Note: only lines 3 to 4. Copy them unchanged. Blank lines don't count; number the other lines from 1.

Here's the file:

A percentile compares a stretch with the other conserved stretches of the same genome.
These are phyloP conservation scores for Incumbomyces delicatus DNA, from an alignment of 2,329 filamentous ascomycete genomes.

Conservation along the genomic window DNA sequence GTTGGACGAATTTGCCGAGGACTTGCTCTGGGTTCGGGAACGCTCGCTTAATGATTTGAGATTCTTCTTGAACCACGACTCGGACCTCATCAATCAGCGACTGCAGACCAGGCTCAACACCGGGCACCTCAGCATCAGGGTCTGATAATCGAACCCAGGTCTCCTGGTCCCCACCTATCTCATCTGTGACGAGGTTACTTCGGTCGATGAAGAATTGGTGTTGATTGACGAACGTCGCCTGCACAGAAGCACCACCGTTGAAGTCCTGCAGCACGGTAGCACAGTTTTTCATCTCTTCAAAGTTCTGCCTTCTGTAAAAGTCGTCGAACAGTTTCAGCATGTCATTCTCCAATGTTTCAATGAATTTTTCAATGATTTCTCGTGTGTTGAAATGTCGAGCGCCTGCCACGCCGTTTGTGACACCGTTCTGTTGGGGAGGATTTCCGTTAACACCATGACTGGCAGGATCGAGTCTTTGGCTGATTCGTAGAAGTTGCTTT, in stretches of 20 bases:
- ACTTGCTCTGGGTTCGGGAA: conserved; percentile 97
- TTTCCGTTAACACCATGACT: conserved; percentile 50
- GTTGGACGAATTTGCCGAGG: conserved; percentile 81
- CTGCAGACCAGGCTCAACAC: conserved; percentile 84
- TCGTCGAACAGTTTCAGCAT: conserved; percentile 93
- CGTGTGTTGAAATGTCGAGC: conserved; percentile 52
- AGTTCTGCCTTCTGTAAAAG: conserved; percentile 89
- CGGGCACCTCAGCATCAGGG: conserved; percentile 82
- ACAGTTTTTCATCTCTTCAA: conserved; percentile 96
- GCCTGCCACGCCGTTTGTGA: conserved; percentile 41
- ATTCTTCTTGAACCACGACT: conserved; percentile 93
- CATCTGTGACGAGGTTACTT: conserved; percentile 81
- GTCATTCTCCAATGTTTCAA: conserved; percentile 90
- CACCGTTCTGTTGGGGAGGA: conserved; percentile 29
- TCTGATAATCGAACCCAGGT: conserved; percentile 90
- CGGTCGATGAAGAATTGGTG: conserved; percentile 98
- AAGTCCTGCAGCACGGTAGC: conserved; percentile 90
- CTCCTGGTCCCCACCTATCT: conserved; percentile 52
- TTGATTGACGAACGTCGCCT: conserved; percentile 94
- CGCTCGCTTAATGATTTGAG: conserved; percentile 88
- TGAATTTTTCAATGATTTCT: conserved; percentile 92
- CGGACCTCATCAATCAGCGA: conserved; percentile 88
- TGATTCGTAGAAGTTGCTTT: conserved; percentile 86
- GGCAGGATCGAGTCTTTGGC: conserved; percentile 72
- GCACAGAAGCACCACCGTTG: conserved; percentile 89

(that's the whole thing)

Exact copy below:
Conservation along the genomic window DNA sequence GTTGGACGAATTTGCCGAGGACTTGCTCTGGGTTCGGGAACGCTCGCTTAATGATTTGAGATTCTTCTTGAACCACGACTCGGACCTCATCAATCAGCGACTGCAGACCAGGCTCAACACCGGGCACCTCAGCATCAGGGTCTGATAATCGAACCCAGGTCTCCTGGTCCCCACCTATCTCATCTGTGACGAGGTTACTTCGGTCGATGAAGAATTGGTGTTGATTGACGAACGTCGCCTGCACAGAAGCACCACCGTTGAAGTCCTGCAGCACGGTAGCACAGTTTTTCATCTCTTCAAAGTTCTGCCTTCTGTAAAAGTCGTCGAACAGTTTCAGCATGTCATTCTCCAATGTTTCAATGAATTTTTCAATGATTTCTCGTGTGTTGAAATGTCGAGCGCCTGCCACGCCGTTTGTGACACCGTTCTGTTGGGGAGGATTTCCGTTAACACCATGACTGGCAGGATCGAGTCTTTGGCTGATTCGTAGAAGTTGCTTT, in stretches of 20 bases:
- ACTTGCTCTGGGTTCGGGAA: conserved; percentile 97